This article is Copyright 2003 by Chris Halsall. All rights reserved. Content may not be reproduced for any purposes without the express written consent of the author.
What does this mean? Technically, it means I have complete and sole control of the language making up this article. No one can reproduce this article without my permission, with the exception of up to two paragraphs which must be credited to me.
Practically? It doesn’t mean a thing — I’m a small time, non-syndicated author who doesn’t make much money from my writing; it’s not worth it for me to retain legal talent to enforce my copyrights. And, frankly, most small creator like it when their works are distributed — we create to promote an idea or simply to express ourselves. Redistribution helps in this regard.
Of course, not everyone shares this view. Particularly Big Media — companies whose profit centers are based on creative works. Book, magazine, music, movie and software publishing companies all rely on copyright to protect their interests. Every time a new technology has been introduced which enabled copying there have been attempts by these parties to block their use, from photocopiers to video tape machines.
In 1984 the US Supreme Court handed down a landmark decision in the Sony vs. Universal case. This decision set a precedent for allowing consumers to make copies of broadcast, copyrighted works for time-shifting and archive purposes, considering this a fair-use.
Universal Studios, along with several other content providers, had argued that Sony, as a manufacturer of copying equipment, was an contributory infringer. The court disagreed, arguing that while Sony’s Betamax could be used for piracy, the fact the equipment had legal uses and Sony had no control over such use meant they were not responsible for illegal activities. Copyright owners would have to find and prosecute individual pirates.
Needless to say, Big Media didn’t like this decision at all. Which is ironic when you consider that movie rentals quickly became a major source of revenue for the studios. Yes, some piracy resulted, but overall this new technology was a boost to the studios’ bottom line.
To Big Media, modern computer technologies are a new and much more dangerous threat. Digital copies of audio and video are nearly perfect and don’t degrade through successive copies. And the Internet, of course, allows users of Peer-to-Peer (P2P) networks to share such copies almost instantly.
Napster, the well known music sharing P2P network, was sued by the Recording Industry Association of America (RIAA) and ordered to shut down by the court. Napster made the mistake of maintaining a central directory of all the content available from its users, and thus was deemed to be a contributory infringer.
Many other P2P networks popped up to fill the gap left by Napster, but learning from its mistakes. Kazaa is the most popular at the moment, and was also sued by the RIAA. However, because Kazaa doesn’t maintain a central directory, and has legitimate purposes, it escaped prosecution for the same reasons Sony did.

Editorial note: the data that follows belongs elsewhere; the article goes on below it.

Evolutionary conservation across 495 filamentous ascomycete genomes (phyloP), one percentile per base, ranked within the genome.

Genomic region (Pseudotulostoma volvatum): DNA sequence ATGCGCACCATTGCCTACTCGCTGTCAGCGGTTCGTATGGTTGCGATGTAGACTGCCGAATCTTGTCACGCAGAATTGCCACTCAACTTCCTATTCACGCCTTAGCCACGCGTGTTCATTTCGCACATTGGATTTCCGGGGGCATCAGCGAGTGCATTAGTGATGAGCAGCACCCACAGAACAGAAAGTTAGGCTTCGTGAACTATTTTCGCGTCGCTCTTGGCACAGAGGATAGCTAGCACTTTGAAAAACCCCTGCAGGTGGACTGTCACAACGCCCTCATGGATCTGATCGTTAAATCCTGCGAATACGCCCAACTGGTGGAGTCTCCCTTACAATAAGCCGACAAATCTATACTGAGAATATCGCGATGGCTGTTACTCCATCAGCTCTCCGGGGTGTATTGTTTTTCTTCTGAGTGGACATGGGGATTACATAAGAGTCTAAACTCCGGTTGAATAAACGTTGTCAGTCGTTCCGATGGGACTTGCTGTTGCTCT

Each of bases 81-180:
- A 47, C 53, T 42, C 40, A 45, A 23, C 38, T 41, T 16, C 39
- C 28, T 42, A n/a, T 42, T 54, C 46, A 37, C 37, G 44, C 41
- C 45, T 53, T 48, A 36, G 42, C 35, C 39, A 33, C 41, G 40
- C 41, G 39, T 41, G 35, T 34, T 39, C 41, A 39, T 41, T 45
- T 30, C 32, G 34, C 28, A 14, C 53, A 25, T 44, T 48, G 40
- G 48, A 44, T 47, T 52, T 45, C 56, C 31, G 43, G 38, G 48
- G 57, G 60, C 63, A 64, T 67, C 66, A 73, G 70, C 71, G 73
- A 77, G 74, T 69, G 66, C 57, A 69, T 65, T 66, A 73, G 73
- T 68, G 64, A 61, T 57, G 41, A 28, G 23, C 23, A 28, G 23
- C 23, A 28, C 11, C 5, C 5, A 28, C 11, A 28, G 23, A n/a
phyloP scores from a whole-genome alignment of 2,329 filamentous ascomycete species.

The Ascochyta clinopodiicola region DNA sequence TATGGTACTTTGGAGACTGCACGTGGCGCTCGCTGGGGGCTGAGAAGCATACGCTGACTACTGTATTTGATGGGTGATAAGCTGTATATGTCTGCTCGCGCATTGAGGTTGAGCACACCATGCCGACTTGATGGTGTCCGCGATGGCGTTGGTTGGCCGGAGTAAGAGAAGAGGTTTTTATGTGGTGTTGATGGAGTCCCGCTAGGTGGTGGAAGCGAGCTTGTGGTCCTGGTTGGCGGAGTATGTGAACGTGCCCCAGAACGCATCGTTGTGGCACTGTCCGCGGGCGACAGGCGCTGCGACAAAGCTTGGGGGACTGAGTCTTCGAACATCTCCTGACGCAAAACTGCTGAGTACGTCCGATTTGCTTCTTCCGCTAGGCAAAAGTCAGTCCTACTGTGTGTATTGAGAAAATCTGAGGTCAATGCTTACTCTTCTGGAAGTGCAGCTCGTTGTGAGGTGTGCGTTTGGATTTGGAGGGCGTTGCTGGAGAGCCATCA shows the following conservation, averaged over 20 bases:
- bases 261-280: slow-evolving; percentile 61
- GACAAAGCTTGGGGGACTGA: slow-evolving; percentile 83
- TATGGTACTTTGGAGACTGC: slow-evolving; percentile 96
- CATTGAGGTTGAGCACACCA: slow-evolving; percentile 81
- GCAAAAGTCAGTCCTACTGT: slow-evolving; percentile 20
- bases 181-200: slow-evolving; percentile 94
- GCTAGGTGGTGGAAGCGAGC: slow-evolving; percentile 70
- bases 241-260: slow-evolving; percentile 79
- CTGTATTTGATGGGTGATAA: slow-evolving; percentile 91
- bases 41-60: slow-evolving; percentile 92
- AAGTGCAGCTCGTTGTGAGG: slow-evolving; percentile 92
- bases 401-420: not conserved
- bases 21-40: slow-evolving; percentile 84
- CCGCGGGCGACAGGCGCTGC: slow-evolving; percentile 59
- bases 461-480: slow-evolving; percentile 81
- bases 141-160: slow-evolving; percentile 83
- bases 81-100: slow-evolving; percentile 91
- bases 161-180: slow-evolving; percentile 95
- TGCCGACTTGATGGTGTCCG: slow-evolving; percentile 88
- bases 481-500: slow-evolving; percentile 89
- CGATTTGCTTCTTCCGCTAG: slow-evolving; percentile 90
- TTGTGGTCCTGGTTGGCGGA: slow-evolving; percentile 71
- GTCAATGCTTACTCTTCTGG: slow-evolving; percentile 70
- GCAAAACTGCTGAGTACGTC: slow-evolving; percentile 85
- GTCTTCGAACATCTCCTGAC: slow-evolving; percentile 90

The RIAA is responding to this in three ways. One is to begin suing users of P2P networks — already several people have been prosecuted and forced to pay exorbitant fines. Another front is for the RIAA to hire firms which attack the P2P networks themselves, uploading bogus files which appear to be popular music content and downloading content themselves to consume the resources of the network.
The third and most disturbing method is to lobby the law makers to change the laws — if you can’t win under the current rules, change them. A bill was just introduced in the US which would make uploading a file to a P2P network an automatic felony. The RIAA has also tried, but failed, to have a law passed which would allow them to hack into and destroy a P2P network user’s computer system.
Users in Canada are already familiar with the extra taxes charged for all recording media, from video tapes to CDRs — the collected funds are given to media companies as compensation for losses from piracy. The fact that such media is often used to back up content produced by the consumer appears to be irrelevant. When Lyle backs up his files used to produce the Business Examiner, entirely original content, record companies benefit.
The media companies argue they deserve these rights and compensation because the new technologies are causing them to lose revenue. I would argue that the real reason for their declining profits is that the content being produced now appeal to fewer people, and is not delivered in a form that people want. Consumers want to be able to purchase individual songs over the Internet rather than an entire CD from a retail store.
Apple’s iTunes Music Store demonstrates this well. Launched at the end of April, it has already sold 6.5 million songs. Some groups are refusing to allow Apple to sell their songs individually, clinging to the old “Album format” (consisting of two or three quality songs with the remaining being filler).
Modern technology transfers the power to the individual consumer, something which will never be possible to resist. When Big Media stop trying to block new technology, but instead embrace it, everyone will benefit — both the consumer and the producer, both large and small. The longer they wait, the more they have to lose.
Published in the Victoria Business Examiner.